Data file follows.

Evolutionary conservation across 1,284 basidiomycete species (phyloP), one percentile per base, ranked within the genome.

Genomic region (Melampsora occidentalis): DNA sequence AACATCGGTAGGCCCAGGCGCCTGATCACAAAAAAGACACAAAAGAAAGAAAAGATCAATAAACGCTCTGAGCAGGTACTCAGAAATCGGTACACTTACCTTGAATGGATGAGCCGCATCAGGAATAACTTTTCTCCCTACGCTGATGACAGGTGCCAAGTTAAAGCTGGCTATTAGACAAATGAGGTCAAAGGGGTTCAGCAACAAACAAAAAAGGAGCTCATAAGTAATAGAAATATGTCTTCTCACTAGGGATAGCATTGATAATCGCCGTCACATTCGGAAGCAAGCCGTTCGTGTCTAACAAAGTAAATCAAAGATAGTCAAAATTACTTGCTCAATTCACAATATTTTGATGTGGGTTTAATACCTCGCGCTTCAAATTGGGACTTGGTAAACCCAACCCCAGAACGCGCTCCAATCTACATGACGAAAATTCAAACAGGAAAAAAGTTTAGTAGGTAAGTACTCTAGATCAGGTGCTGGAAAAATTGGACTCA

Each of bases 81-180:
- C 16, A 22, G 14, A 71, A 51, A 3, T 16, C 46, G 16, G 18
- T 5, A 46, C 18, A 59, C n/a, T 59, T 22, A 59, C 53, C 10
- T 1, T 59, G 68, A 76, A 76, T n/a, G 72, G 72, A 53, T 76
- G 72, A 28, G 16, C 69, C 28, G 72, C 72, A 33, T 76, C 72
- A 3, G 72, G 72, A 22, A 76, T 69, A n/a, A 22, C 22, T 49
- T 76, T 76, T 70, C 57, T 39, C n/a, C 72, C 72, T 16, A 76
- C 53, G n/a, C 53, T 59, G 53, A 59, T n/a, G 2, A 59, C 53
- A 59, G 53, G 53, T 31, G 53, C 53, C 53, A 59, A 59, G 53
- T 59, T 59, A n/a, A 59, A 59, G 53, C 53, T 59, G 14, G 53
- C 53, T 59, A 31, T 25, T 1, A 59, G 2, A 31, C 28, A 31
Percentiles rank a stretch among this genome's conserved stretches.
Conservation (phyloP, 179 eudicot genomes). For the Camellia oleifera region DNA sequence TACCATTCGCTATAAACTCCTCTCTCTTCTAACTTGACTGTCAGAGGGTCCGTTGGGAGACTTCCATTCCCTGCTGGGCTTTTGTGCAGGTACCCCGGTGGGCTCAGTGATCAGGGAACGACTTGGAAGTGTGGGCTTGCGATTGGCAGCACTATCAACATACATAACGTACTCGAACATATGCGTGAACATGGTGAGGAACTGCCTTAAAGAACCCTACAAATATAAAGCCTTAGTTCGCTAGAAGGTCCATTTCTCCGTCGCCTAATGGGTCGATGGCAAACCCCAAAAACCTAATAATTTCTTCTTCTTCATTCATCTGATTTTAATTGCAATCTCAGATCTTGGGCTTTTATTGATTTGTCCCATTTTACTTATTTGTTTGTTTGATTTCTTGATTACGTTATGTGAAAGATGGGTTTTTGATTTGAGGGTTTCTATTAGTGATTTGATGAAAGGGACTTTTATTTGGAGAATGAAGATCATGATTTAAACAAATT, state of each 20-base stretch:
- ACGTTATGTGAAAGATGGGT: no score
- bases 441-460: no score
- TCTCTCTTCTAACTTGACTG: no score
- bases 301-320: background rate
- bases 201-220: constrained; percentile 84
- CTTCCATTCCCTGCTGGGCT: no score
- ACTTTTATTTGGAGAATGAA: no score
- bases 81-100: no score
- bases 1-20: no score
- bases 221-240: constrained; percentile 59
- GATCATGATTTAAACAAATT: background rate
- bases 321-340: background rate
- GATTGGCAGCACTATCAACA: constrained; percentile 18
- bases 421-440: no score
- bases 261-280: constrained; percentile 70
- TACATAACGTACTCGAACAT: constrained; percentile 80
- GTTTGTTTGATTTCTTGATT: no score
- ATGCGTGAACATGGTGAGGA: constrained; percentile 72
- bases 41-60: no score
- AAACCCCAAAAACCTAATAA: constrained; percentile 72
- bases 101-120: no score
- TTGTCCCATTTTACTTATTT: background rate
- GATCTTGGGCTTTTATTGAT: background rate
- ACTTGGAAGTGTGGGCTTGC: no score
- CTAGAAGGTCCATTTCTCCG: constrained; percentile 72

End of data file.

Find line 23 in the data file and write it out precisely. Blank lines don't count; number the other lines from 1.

- bases 81-100: no score